In July Botanicoir had intended to celebrate a special 15th anniversary with customers and friends. Since 2005 the company has been supplying soft-fruit growers in the UK with quality coir products. Building personal connections with growers has been central to the way Kalum and Samantha Balasuriya have developed the business. Good witnesses of these changes are the Drummond family whose farming business near Ross on Wye in Herefordshire includes strawberry production. They’ve been working with Botanicoir for over ten years and Eric Drummond has visited the Sri Lankan production facilities twice, most recently in February.
The Drummond family has been farming in Herefordshire since 1956 when Eric’s father moved down from Scotland, and the farm remains a mixed farming operation. Today the business is based around poultry production, fruit growing, and arable and potato enterprises. After a spell of travel and university, Eric’s son Ben came back to the farm in 2005 to manage the soft-fruit. With his father, brother Sam, and a dedicated management team, they manage and oversee the partnership’s day-to-day operations. Originally a member of Berry Gardens, the farm switched to direct sales to Morrisons in 2008 and three years ago they took over some local cider and top-fruit orchards. Eric says that the 200 acres of cider and 140 acres of dessert apples fit well with the strawberry operation. With 125 acres of tunnels and eight acres of glass, the farm supplies strawberries to Morrisons from early April until mid-November, producing in the region of 2,000 tonnes annually.
This year the major challenge for soft-fruit growers will be sourcing sufficient seasonal labour. Ben says, “Our aim every year is to grow a good crop which will help to keep and attract the best people. We employ about 200 seasonal workers, in the past mostly from Eastern Europe. We need to be the destination of choice with the best facilities and best crops so that pickers can earn the most money.” For this year”, Ben says, “We have a number of sources and whilst we are still [employing workers] mainly from Romania and Bulgaria, 15% of the workforce will be British. This is mainly to replace our Pilot Scheme workers who have been unable to travel”.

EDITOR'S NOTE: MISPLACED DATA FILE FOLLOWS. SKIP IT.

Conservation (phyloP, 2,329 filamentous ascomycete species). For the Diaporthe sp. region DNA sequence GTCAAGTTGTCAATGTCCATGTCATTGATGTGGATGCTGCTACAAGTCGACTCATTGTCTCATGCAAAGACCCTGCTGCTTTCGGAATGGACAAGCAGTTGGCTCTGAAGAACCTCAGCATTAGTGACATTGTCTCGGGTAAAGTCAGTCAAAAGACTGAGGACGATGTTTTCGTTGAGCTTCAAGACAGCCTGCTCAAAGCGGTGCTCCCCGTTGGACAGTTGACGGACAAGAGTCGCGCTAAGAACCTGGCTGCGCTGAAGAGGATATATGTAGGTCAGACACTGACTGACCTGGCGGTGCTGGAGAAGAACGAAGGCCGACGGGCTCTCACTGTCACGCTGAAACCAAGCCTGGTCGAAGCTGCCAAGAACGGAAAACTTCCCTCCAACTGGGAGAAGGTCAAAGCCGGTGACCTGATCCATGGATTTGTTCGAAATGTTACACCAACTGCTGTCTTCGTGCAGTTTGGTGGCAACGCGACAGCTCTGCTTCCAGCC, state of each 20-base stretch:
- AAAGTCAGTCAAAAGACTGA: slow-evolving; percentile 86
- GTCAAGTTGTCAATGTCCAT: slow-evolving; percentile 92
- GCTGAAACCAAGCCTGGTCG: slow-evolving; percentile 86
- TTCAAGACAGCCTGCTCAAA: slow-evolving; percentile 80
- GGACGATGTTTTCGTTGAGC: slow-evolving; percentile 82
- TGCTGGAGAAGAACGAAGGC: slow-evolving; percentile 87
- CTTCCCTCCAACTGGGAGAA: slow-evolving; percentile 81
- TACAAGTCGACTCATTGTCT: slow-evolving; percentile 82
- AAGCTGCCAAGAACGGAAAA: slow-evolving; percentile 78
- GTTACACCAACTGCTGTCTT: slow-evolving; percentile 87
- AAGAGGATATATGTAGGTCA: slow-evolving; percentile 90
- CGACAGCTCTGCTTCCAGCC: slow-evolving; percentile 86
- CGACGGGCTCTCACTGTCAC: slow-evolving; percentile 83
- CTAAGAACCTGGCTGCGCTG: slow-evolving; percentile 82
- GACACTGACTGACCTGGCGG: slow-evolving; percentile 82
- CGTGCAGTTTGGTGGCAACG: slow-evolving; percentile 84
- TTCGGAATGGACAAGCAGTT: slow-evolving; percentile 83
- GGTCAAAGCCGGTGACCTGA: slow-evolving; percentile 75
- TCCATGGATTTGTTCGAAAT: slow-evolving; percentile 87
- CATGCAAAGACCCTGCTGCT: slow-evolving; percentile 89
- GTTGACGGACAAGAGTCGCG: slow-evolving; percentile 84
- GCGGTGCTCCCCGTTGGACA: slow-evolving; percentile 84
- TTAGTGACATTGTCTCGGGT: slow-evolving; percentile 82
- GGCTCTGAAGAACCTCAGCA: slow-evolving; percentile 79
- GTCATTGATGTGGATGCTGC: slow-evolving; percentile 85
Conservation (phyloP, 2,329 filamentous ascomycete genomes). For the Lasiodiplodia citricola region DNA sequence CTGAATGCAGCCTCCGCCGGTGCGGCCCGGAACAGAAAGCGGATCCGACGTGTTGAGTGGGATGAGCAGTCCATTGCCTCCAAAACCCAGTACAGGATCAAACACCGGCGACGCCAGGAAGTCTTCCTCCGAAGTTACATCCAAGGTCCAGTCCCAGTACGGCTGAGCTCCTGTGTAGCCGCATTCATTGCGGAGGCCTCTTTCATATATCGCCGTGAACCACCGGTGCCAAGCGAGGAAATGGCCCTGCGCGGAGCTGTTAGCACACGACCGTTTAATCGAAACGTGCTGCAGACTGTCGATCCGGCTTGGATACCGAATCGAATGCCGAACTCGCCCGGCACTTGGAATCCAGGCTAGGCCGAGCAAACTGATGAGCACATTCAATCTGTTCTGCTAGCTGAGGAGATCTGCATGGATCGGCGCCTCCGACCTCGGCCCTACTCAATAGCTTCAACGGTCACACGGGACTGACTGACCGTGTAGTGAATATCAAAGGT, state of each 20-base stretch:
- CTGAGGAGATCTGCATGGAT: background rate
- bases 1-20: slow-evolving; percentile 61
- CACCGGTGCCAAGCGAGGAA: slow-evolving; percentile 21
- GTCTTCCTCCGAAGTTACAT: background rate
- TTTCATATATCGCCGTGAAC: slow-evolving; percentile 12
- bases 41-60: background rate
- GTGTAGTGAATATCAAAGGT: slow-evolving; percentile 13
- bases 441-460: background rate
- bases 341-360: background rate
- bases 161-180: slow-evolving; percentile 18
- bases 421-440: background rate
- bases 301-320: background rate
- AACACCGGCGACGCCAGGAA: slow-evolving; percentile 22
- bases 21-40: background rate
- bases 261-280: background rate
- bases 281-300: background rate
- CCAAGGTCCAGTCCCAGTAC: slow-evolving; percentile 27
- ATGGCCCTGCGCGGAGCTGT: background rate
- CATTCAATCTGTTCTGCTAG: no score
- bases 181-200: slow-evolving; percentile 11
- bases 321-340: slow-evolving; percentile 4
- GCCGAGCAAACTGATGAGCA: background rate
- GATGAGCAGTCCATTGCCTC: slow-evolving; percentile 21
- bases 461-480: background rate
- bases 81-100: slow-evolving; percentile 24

The substrate supplier has been Botanicoir from the start, working with their UK partners Agrovista. “We’ve never used anyone else’s bags and have no cause to do so”, says Ben. He has been pleased with the performance of Botanicoir’s latest innovation – Precision Plus Ultra – which combines three different types of particle, giving the mix a more open structure and better aeration. Mark Davies, Head of Fruit at Agrovista, stresses that the Botanicoir Precision Plus Ultra bags contain cubes of pith, not husk chip. He explains, “You can’t buffer the husk chips and they will break down and release high levels of sodium and potassium over a period of time.” The open structure and better aeration suits Ben’s operation well. He describes the Precision Plus Ultra mix structure as “very steerable – in spring the bags wet up more quickly and easily and continue to drain well as they get older; two-year old Precision Plus Ultra bags still perform well, and we can go for a third year of life with confidence, with more ultra-particles in the mix helping aeration”.